Since the beggar refuses to agree with them, they now turn to his parents.    

John 9:18-20 – The Jews did not believe that he had been blind and had received his sight, until they called the parents of the man who had received his sight and asked them, “Is this your son, who you say was born blind?  How then does he now see?”  His parents answered, “We know that this is our son and that he was born blind.”

The Pharisees turn to the parents because they are hoping for some kind of admission that their son was not totally blind, or that the beggar was not really their son.  They are searching for anything they can use to cast doubt upon the miracle and label Jesus as a fraud.

But God is not going to allow that to happen.  In fact, his hand is clearly evident in this narrative.  The goal of the unbelieving Jews is to prove that the beggar and Jesus had colluded together to fool people into believing a miracle had taken place.  Their motive was malice and their intent was destruction, but (glory to God!) the end result was confirmation of the truth! 

The final outcome of their biased investigation is a vindication of Jesus and his doctrine!  

John 9:21 – “But how he now sees we do not know, nor do we know who opened his eyes.  Ask him; he is of age.  He will speak for himself.”

The parents answer the questions of the Pharisees very carefully.  They affirm that the beggar is their son and that he was born blind.  However, it appears they were not present when the healing took place.  Therefore, they will not speculate about how that happened, or who did it.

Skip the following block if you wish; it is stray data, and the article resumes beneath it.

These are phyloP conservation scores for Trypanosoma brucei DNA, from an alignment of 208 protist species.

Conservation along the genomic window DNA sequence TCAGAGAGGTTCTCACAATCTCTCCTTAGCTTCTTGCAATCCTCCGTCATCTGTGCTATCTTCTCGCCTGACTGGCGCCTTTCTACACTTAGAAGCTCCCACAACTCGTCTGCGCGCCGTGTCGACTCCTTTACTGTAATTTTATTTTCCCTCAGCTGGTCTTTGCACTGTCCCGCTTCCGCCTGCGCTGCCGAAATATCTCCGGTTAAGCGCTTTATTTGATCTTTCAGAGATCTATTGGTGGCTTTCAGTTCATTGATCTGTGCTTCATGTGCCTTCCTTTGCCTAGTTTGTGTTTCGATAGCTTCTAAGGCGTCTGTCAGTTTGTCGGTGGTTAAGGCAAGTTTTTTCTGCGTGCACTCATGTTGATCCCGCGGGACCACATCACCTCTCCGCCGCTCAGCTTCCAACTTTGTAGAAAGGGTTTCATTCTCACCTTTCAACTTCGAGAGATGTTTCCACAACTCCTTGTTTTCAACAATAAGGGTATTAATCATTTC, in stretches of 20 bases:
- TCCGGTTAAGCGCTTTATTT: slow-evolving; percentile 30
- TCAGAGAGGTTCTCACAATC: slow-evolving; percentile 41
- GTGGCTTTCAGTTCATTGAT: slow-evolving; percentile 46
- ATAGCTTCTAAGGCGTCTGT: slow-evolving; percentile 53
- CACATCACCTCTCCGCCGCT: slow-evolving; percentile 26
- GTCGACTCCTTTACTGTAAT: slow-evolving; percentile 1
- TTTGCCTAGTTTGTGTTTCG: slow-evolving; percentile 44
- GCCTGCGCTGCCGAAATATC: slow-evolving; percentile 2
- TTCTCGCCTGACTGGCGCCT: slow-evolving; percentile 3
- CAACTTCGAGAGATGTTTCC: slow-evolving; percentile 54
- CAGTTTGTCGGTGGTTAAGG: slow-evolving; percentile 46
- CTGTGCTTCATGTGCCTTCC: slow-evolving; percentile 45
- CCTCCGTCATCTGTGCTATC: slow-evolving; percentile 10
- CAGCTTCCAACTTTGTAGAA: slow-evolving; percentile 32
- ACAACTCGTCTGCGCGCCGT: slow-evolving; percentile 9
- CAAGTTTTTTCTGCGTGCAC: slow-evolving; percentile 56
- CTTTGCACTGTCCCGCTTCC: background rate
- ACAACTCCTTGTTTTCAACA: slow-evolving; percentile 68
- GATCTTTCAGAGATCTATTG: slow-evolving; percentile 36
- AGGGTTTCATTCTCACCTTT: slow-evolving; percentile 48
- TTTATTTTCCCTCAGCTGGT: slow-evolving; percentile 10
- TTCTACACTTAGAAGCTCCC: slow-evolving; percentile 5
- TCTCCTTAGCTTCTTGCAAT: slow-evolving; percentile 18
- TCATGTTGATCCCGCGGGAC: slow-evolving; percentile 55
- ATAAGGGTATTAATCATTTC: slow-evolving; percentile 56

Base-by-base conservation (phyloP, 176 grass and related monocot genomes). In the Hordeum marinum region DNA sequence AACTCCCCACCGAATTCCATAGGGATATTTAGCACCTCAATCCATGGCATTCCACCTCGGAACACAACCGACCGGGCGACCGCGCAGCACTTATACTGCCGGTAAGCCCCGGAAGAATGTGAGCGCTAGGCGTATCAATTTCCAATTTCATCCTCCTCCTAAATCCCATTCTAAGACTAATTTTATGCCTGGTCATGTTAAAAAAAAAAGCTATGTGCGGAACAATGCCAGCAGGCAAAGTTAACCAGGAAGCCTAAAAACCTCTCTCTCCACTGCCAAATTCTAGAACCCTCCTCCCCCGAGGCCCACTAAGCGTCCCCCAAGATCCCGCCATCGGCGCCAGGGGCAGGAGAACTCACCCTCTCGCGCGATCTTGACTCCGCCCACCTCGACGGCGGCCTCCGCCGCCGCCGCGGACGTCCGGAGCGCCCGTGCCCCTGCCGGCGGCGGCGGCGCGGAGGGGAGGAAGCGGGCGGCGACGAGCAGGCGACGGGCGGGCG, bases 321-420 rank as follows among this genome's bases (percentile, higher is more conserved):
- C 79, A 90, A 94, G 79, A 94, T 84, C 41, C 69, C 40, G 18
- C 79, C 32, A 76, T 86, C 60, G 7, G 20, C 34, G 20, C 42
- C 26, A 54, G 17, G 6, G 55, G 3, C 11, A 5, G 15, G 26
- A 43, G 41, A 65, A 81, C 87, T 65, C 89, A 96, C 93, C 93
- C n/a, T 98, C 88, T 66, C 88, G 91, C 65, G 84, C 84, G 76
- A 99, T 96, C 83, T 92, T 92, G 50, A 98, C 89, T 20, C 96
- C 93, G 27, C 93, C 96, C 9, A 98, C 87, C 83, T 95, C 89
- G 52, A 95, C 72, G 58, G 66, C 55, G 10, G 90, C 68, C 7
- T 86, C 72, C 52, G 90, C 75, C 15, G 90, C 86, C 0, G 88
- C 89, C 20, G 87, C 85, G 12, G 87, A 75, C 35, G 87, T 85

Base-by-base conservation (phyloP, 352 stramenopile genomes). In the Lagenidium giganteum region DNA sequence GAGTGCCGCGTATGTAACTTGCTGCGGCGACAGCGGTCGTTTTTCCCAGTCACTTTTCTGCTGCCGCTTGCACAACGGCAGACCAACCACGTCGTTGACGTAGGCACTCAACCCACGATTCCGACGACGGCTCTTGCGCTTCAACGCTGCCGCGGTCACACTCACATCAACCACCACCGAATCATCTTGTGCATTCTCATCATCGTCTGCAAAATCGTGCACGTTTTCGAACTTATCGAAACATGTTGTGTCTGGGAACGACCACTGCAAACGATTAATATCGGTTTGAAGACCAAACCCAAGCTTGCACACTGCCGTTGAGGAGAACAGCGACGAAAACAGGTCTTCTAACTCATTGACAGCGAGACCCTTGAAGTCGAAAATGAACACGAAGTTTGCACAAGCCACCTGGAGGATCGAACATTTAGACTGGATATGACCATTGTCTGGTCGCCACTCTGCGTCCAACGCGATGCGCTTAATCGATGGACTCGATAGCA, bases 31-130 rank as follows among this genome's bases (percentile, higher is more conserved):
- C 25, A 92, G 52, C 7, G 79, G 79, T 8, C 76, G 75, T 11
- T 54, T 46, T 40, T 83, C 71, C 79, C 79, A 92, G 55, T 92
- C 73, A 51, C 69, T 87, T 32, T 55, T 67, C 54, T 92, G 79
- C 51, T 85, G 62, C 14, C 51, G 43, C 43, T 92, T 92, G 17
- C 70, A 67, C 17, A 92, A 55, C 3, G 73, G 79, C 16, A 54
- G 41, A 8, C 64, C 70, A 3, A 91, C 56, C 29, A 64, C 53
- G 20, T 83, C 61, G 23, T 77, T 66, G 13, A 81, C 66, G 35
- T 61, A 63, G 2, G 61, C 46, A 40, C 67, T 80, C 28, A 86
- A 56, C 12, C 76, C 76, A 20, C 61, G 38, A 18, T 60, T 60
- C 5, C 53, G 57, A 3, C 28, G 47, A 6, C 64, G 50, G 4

Instead, they refer the Pharisees back to their son for an answer.  The minimum age required to legally give evidence was 13, and he was well past that age.    

John 9:22-23 – (His parents said these things because they feared the Jews, for the Jews had already agreed that if anyone should confess Jesus to be Christ, he was to be put out of the synagogue.)  Therefore his parents said, “He is of age; ask him.”

What do you think about the response of the beggar’s parents? 

Clearly, they are referring the religious leaders back to their son to avoid the responsibility of expressing an opinion themselves.  They knew full well that Jesus had healed their son, but they didn’t want to admit/confess it.

What does it mean to confess Christ?

Confess means to acknowledge or to declare a person or thing to be what it really is.  So to confess Christ is to acknowledge Him for what he truly is:  the Son of God, God in the flesh and the Savior of the world. 

How do we confess him?

In general, confessions should be publicly made.  Part of our public confession involves our actions/conduct – we should be baptized in water and we should partake of communion on a regular basis.  Our daily lifestyle should also be a confession of our faith in Christ.